It’s such a joy when my daughter asks for help with math. It used to happen all the time; it’s rare now. She just started medical school, and had come home for the weekend to get a quiet space for concentrated study.
“Dad, I have a statistics question.” Be still, my heart!
“It’s asking, if you have a random mRNA sequence with 2000 base pairs, how many times do you expect the stop codon AUG to appear? How do you figure that out?”
I got her to explain enough about messenger RNA so that I could picture this random sequence of 2000 characters, each one A, U, G, or C, and remembered from somewhere that a codon was a chunk of three of these.
“I think it’s more of a probability, or combinatoric question than stats…” I said. (I was wrong about that; interval estimates come up later. Read on.)
The First Thing to Go Wrong
“Yeah,” she said, “it’s a permutation thing, right?”
I saw right then how she could get derailed. She was picturing some dimly-remembered bit of math, the part that had binomial coefficients and ratios of factorials. When in fact, this one is all about the fundamental counting principle, a fancy way to say, there are 4 times 4 times 4 different codons—four choices for each of three letters—and that’s 64. So the answer ought to be 2000/64, or about 31.
We talked through that and she got it, no problem.
But I was left with a feeling that we’d hit an important rock in the daughter’s mathematical ocean. And here’s what I think it is:
We take our successful students (like the daughter) and rocket them though combinatorics so that they can, however briefly, understand how to calculate binomial coefficients, distinguish combinations from permutations, and solve problems about license plates with 6 non-repeating letters.
But what they need is the ability to recognize a counting situation and reason about it, saying, there are 26 ways to choose the first letter, 25 ways to choose the second, and so forth, and to know deeply that you multiply these numbers to get the total number of configurations.
That is, we go on to the formula too soon. The formula comes from a product (and quotient if order doesn’t matter) which we foolishly render with factorials. I mean, factorials are elegant and the formula is general, but I think its form obscures the underlying meaning. It erases why it works. So much so that when you get a simpler problem (like the genetics one) you wonder “what are n and k?” instead of “what do I multiply?”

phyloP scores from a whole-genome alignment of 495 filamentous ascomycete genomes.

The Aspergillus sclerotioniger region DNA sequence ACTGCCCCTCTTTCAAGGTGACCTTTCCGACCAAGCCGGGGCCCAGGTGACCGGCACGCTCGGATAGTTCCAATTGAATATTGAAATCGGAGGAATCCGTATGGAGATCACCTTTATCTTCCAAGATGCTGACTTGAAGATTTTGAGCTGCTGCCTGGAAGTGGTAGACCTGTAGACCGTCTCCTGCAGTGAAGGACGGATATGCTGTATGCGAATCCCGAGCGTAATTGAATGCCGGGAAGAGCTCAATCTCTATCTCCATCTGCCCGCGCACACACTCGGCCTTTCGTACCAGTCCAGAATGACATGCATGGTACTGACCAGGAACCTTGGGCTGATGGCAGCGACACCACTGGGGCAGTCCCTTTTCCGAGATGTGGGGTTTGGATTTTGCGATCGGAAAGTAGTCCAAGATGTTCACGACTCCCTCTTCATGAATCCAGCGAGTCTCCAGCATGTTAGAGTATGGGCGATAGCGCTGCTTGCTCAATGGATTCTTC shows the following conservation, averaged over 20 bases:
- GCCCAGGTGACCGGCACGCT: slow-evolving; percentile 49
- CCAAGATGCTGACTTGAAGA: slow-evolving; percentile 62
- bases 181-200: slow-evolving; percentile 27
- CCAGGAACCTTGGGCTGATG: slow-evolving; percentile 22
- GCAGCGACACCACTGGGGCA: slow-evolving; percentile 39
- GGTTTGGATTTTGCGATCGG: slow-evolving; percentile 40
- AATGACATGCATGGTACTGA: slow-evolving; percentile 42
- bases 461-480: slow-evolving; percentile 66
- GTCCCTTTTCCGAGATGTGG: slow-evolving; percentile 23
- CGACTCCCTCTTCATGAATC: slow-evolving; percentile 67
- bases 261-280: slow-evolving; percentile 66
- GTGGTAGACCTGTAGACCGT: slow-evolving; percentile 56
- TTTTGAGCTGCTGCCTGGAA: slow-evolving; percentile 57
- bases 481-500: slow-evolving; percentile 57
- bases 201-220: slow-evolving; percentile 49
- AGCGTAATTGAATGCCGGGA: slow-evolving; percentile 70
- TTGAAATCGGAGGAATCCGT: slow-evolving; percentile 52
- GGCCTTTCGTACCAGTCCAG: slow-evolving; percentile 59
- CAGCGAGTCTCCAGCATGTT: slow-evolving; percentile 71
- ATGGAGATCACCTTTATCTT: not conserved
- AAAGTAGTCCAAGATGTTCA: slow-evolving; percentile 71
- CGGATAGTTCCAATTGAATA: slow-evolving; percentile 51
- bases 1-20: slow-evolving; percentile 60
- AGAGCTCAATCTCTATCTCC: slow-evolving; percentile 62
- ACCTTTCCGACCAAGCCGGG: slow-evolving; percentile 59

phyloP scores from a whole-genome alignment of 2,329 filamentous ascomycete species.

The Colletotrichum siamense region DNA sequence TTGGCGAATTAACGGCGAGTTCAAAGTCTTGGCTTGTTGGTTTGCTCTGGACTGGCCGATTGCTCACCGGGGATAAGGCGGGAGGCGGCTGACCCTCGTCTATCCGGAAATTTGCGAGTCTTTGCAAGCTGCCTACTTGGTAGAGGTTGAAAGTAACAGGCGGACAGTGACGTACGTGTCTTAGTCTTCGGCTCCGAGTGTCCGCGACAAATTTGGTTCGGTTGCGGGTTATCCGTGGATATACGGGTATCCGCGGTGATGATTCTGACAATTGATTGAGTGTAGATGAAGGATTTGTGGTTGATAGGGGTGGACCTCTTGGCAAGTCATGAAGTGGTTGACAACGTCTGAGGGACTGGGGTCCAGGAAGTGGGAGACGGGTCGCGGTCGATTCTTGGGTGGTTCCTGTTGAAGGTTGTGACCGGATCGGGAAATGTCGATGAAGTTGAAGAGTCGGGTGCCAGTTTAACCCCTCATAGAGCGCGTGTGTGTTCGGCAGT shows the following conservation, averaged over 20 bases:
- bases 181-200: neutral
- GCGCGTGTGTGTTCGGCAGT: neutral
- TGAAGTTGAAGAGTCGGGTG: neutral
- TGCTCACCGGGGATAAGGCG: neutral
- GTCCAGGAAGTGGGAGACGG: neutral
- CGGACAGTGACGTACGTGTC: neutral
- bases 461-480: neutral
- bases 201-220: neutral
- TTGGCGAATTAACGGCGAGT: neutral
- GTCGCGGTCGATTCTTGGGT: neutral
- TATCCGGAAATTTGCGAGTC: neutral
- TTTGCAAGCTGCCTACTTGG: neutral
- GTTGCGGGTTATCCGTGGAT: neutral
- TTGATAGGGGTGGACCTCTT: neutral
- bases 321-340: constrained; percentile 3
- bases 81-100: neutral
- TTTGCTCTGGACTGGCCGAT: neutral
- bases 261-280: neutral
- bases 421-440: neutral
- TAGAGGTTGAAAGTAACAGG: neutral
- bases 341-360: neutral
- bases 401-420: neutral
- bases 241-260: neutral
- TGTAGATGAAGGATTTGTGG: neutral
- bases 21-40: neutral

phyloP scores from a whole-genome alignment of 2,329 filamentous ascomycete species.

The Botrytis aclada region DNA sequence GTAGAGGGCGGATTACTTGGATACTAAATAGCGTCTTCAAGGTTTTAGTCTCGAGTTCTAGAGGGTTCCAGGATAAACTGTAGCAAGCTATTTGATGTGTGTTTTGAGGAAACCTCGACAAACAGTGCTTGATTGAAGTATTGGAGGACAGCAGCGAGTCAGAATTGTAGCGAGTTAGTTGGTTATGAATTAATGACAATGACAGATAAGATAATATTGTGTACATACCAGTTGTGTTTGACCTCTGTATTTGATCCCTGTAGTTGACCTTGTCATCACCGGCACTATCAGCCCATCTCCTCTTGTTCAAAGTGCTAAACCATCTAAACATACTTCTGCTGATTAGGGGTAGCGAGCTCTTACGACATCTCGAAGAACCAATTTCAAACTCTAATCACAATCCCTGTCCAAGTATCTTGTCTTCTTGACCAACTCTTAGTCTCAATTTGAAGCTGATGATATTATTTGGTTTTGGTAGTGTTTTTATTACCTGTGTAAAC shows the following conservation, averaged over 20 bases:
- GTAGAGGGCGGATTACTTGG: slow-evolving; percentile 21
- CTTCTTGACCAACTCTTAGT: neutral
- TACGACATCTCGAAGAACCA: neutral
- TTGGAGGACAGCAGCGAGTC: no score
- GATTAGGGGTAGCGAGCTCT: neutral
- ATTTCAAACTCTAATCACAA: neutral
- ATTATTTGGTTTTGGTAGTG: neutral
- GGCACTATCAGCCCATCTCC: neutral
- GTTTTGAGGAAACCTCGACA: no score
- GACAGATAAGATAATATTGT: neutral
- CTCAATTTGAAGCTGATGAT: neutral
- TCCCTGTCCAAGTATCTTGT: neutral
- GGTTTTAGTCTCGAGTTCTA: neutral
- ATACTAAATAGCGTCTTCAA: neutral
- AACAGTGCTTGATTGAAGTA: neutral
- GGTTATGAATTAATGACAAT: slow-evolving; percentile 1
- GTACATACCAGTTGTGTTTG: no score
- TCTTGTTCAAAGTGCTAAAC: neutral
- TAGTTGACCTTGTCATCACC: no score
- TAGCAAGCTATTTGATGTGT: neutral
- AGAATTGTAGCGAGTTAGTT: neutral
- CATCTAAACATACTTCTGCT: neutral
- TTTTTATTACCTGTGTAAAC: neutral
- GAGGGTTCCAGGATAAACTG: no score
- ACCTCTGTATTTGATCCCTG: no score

This happens all the time. But I didn’t expect to see it right then (perhaps permutation and combination formulas should go on my little darlings list). So we should add it to whatever collection of examples we should be compiling about when abstraction and formalism get in the way of understanding.
As I sat there I naturally constructed a Fathom simulation to check. I also wanted to check— just make sure—that I got the same answer when I grabbed three letters randomly, 2000 (well, 1998) times, as I got when I made a list of 2000 letters and then looked at all 1998 three-letter sequences.
At which point I saw the stats/modeling issue. And it’s this:
You know the prof wanted the answer “31.” It’s the orthodox expected value. But in fact, if you do it, you don’t actually expect 31. It’s a relatively rare result. (See the graph.) 31 is the average of the answers you get, but you wouldn’t be surprised if you got anything from maybe 22 to 43.
I’m not just being an interval-estimate weenie. Honest. The medical school peeps are training doctors and researchers. The assumptions of the problem—the codes are equally likely, they’re independent—are a model. We make models to see their consequences; we use them to predict, and we use reality to evaluate our models. So if you actually have 2000 base pairs of mRNA and you count the AUGs, and you get 37 of them, what do you conclude? If you did the problem and got 31, and that’s all you did, you might decide that something was wrong, whereas we can see in the graph that it’s completely consistent with the original assumptions.